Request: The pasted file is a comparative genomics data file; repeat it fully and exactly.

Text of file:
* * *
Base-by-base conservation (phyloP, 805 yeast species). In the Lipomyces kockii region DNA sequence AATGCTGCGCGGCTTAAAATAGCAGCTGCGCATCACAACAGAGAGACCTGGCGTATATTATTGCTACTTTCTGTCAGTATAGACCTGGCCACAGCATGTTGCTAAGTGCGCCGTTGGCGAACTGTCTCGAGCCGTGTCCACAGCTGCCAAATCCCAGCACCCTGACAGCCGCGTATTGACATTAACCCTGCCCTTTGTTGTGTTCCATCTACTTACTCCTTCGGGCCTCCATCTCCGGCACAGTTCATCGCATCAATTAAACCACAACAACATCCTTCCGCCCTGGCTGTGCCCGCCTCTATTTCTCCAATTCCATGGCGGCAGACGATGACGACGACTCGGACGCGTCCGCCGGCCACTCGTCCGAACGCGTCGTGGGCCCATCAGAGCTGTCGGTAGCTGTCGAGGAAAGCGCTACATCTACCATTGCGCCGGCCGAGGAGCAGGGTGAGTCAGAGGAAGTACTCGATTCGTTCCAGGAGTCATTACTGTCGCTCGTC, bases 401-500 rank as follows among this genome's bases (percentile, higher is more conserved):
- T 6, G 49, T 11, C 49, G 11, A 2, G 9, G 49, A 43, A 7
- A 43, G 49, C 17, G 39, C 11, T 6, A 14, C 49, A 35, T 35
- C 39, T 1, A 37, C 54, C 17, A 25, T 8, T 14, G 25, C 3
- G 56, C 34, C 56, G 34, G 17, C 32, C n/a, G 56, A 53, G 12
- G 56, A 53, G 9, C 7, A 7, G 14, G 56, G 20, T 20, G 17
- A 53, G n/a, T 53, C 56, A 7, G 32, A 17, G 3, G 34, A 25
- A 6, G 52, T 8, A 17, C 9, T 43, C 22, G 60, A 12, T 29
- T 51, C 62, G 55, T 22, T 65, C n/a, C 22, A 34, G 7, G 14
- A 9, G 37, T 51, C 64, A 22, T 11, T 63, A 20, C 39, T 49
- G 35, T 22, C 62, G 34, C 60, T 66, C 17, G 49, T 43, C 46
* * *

Base-by-base conservation (phyloP, 805 yeast species). In the Lipomyces kockii region DNA sequence AATGCTGCGCGGCTTAAAATAGCAGCTGCGCATCACAACAGAGAGACCTGGCGTATATTATTGCTACTTTCTGTCAGTATAGACCTGGCCACAGCATGTTGCTAAGTGCGCCGTTGGCGAACTGTCTCGAGCCGTGTCCACAGCTGCCAAATCCCAGCACCCTGACAGCCGCGTATTGACATTAACCCTGCCCTTTGTTGTGTTCCATCTACTTACTCCTTCGGGCCTCCATCTCCGGCACAGTTCATCGCATCAATTAAACCACAACAACATCCTTCCGCCCTGGCTGTGCCCGCCTCTATTTCTCCAATTCCATGGCGGCAGACGATGACGACGACTCGGACGCGTCCGCCGGCCACTCGTCCGAACGCGTCGTGGGCCCATCAGAGCTGTCGGTAGCTGTCGAGGAAAGCGCTACATCTACCATTGCGCCGGCCGAGGAGCAGGGTGAGTCAGAGGAAGTACTCGATTCGTTCCAGGAGTCATTACTGTCGCTCGTC, bases 401-500 rank as follows among this genome's bases (percentile, higher is more conserved):
- T 6, G 49, T 11, C 49, G 11, A 2, G 9, G 49, A 43, A 7
- A 43, G 49, C 17, G 39, C 11, T 6, A 14, C 49, A 35, T 35
- C 39, T 1, A 37, C 54, C 17, A 25, T 8, T 14, G 25, C 3
- G 56, C 34, C 56, G 34, G 17, C 32, C n/a, G 56, A 53, G 12
- G 56, A 53, G 9, C 7, A 7, G 14, G 56, G 20, T 20, G 17
- A 53, G n/a, T 53, C 56, A 7, G 32, A 17, G 3, G 34, A 25
- A 6, G 52, T 8, A 17, C 9, T 43, C 22, G 60, A 12, T 29
- T 51, C 62, G 55, T 22, T 65, C n/a, C 22, A 34, G 7, G 14
- A 9, G 37, T 51, C 64, A 22, T 11, T 63, A 20, C 39, T 49
- G 35, T 22, C 62, G 34, C 60, T 66, C 17, G 49, T 43, C 46